The Secret Pedicure Habits of NBA Players
Some men may look down at pedicures as "girly," but not the Orlando Magic's D.J. Augustin.
The feet of the very large men of the NBA, who sprint, stop on a dime, jump and pound them into hardwood floors for a living, are admittedly ugly.
They are, nevertheless, invaluable to the game’s biggest stars’ success on the court. So much so that many put aside their shame and go the extra mile to take care of them in the form of pedicures.
Like the Orlando Magic’s starting point guard, D.J. Augustin.
“Some guys look down on it ‘cause it’s girly or whatever you want to call it, but I’ve done it from the beginning because it’s like taking care of your body,” Augustin told The Washington Post. “Just like anything else you do, getting a massage or treatment. I’ve had situations before with my toenails, or my callus on my feet, would hurt my feet during games. It makes a big difference.”
The fear of baring their feet to the world has kept many a pro NBA foot in its shoe, however. Especially after the seemingly universal “gross” reaction Hall of Famer Shaquille O’Neal’s toes got when he received a pedicure in 2017.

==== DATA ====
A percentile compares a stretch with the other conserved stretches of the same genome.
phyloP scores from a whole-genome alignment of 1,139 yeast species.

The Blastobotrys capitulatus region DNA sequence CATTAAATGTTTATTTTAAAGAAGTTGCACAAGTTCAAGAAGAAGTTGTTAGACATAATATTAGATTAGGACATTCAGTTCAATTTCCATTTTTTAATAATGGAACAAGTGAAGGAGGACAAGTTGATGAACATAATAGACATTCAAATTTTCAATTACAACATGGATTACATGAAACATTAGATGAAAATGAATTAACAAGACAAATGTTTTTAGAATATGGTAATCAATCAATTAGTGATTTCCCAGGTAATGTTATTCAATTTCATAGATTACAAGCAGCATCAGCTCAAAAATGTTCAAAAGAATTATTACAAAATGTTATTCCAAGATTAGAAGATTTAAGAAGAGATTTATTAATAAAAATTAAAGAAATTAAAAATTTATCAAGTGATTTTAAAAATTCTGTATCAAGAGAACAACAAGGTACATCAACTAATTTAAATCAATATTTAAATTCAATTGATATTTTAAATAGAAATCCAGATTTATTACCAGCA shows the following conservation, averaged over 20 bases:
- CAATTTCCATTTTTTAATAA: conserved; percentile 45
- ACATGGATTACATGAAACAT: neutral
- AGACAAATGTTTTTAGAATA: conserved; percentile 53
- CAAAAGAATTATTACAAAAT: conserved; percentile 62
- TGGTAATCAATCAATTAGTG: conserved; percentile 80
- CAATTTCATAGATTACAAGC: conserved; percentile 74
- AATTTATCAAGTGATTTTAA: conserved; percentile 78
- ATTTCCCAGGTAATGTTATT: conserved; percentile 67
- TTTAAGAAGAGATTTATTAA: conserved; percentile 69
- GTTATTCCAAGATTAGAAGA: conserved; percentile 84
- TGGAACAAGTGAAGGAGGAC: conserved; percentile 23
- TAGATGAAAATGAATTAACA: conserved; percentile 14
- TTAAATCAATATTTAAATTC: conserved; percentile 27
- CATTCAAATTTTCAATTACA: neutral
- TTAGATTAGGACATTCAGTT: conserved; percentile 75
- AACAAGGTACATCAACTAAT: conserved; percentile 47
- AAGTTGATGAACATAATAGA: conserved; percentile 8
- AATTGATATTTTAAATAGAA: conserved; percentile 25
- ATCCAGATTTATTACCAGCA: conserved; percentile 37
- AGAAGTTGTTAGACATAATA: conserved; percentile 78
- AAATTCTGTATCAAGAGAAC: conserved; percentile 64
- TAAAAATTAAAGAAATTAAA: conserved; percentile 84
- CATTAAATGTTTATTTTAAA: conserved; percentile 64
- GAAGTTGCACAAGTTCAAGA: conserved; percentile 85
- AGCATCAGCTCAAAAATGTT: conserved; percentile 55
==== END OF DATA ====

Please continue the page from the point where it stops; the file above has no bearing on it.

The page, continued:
“I never wanted to get them done,” admitted Washington Wizards Coach Scott Brooks, “because you’re embarrassed of your toes. “I mean, they’re a combination of dead toenails, hammer toes. . . . I would imagine all basketball players have bad toenails, just from the shoes and all the running and stopping and starting.”
Brooks now gets routine pedicures with his wife, a tactic used by a current player, too.
“When I go alone, I feel a little bit weird but, when I’m with my wife, I have somebody to talk to and not feel as weird,” Milwaukee Bucks center Jason Smith said. “Because I don’t know, like, the lingo. Like: ‘Oh, can I get this done? Can I get that?’ I’m just like: ‘There they are! Go to work!’”
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